Does Armenia find it boring and unprofitable to live in peace with Georgia? Trend News commentator
Trend European Desk Commentator Elmira Tariverdiyeva
Lately there has been an impression that Yerevan finds living in peace, with the relative majority of its neighbors, boring. But taking a look at the future, it is unprofitable for Armenia to maintain friendly relations with some countries, namely Georgia.
No sooner had the world community managed to discuss Turkey's intention to improve relations with Armenia, when a new topic for discussion rose up, on the Georgian region of Javakheti, bordering Armenia and compactly populated with Armenians.
In early September, during a meeting with representatives of the Central Office of the Armenian Foreign Ministry and the Armenian Diplomatic Corps, the Armenian President Serzh Sargsyan said that Armenia's leadership must make every possible effort to support the Armenians living in Georgia, ARMENIA Today said.
Sargsyan said that Yerevan wants the Georgian leadership to give Armenian the status of regional language in the Georgian region of Javakheti.. Moreover, Armenia is willing to provide a diocese of the Armenian Church operating in Georgia with formal registration and the proper protection of Armenian monuments in Georgia, which amount to over 600, according to their sources.
Such proposals from their neighbors have caused a negative reaction in Georgia, a country which has not fully recovered after consequences of the August war and the occupation of its two regions.
Georgian State Minister for Reintegration, Timur Yakobashvili, commented on Sargsyan's statement. "Let Armenia deal with the spread of the Armenian language in its own country," he said.
Georgia's sharp denial of Sargsyan's initiatives is well-founded. For many years Armenia has emphatically raised the issue concerning the difficult situation of the Armenian population in Javakheti.
Nothing happens just like that, and political leaders are unlikely to declare such serious willing without expecting for the effect. Intensification of Armenia's claims towards Georgian leadership is Yerevan's first step in requesting autonomy form Georgia, and in the future ... who knows.
Moreover, Sargsyan's words may confuse many Georgian citizens. Even if Tbilisi were to give up and fulfill all Armenian requirements, the same requirements could be made to Georgia concerning territories compactly populated by other ethnic minorities (such as Azerbaijanis). Their number is no less than the Armenians.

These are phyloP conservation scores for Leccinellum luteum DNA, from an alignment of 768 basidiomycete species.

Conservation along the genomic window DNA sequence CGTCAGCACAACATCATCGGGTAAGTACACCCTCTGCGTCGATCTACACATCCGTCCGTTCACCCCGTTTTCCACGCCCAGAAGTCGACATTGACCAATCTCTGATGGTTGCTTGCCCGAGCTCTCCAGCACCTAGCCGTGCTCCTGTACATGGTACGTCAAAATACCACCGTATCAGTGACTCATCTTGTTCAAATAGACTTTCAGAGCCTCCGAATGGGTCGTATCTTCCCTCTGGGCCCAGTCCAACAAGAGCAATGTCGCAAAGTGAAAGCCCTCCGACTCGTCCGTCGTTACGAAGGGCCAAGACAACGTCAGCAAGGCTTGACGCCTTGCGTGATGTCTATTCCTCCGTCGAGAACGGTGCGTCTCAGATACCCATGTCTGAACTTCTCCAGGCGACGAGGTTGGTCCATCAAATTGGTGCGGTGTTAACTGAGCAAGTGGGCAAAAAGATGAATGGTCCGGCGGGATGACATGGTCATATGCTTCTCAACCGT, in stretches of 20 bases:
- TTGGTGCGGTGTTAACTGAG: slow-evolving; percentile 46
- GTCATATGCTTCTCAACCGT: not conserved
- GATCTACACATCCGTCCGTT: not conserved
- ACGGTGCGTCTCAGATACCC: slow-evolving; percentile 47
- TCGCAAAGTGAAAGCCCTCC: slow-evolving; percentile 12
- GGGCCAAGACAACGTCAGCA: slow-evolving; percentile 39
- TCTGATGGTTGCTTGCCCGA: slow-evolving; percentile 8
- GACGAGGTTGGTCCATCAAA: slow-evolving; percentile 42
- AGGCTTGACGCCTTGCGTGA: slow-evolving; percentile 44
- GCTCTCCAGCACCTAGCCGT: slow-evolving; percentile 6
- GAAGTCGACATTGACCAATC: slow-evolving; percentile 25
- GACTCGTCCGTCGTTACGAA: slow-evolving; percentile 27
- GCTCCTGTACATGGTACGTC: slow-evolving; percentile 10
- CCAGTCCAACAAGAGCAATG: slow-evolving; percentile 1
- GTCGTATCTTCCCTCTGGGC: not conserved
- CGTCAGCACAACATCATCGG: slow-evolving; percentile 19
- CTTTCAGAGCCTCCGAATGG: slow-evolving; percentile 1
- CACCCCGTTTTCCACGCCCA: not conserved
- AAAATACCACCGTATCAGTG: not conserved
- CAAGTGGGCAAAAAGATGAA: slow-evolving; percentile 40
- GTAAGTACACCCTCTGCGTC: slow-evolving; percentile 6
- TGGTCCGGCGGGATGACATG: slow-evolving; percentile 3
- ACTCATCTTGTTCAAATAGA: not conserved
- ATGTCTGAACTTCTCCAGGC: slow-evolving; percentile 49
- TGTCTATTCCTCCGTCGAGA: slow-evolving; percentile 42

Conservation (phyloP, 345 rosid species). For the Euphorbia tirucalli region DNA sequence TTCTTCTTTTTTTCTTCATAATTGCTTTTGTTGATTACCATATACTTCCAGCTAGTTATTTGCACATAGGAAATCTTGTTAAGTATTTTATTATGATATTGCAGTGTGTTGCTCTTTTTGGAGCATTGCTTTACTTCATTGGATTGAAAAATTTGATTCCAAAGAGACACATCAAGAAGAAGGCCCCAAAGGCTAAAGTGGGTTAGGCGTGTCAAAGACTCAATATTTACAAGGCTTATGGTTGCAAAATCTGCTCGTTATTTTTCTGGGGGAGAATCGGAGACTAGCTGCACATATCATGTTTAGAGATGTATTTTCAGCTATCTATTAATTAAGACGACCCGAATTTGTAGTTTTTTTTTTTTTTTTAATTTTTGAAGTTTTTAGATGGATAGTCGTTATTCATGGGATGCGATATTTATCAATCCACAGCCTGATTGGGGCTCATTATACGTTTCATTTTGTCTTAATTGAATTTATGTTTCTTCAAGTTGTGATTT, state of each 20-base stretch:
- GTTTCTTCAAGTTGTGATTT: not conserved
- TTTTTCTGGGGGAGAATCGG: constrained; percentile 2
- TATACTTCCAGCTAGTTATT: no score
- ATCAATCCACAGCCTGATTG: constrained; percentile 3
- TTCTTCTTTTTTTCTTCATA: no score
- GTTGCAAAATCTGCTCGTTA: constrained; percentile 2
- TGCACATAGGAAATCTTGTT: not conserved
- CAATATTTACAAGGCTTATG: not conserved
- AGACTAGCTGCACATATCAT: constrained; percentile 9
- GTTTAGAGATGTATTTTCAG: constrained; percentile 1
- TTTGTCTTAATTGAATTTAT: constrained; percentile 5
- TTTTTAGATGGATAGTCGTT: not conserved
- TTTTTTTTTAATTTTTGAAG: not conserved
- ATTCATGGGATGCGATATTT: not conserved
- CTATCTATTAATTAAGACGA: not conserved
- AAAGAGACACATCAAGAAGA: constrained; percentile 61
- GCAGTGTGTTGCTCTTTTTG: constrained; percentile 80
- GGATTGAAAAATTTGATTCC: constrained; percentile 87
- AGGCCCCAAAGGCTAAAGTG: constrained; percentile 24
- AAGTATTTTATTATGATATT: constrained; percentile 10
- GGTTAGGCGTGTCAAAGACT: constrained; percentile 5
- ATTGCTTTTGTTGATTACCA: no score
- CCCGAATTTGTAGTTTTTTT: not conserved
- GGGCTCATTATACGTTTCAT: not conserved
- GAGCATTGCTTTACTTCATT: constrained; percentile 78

Why does Armenia spite Georgia so intentionally, after she has had such a hard time? One can answer this question by thinking about the possible scenario of future events. The Nagorno-Karabakh settlement is progressing, and it is possible to solve, sooner or later. Then Armenia, deprived of the economic benefits from this geographical location it had for such a long period, would find a completely logical and stable alternative in Georgia having internal problems.
Possible opening of Armenian-Turkish border has made observers think Georgia is losing its importance as a transit country for the United States and Europe.
According to U.S agency Bloomberg, Armenia may replace Georgia as a transit country because of Georgia's increasing political instability. The Turkish Daily Star, which News.am agency cites, reported with reference to sources that Turkey too may support Armenian joining the Nabucco project amid improved relations between the two countries. This would be beneficial to the EU, which would prefer Armenia as a transit country over Georgia.
The safety of these projects is still the most important thing for all investors of transit projects through Caucasian countries, whether the railway route from Azerbaijan to Kars, or the pipeline, ensuring to divert Azerbaijani fuel to Europe. Armenia will meet all requirements of western investors as a transit country, once the borders with Turkey are opened and the agreement with Azerbaijan is reached.
The Armenian President's statements must not be underestimated. Tbilisi will make a big mistake if, as before, it does not give due importance to current events. "As it is known, the conflicts have traditionally begun with rather local arguments. First, they begin with sharp protest from leaders, indignant about the marginalized situation of compatriots in a neighboring country, then a war of words in the media and incidents at the border," the independent Georgian expert, Zaal Anjaparidze, said in an article published by ARMENIA Today.
Perhaps, it is now necessary for Georgia to recall those sad experiences of the Armenian-Azerbaijani Nagorno-Karabakh conflict.
Do you have any feedback? Contact our journalist at [email protected]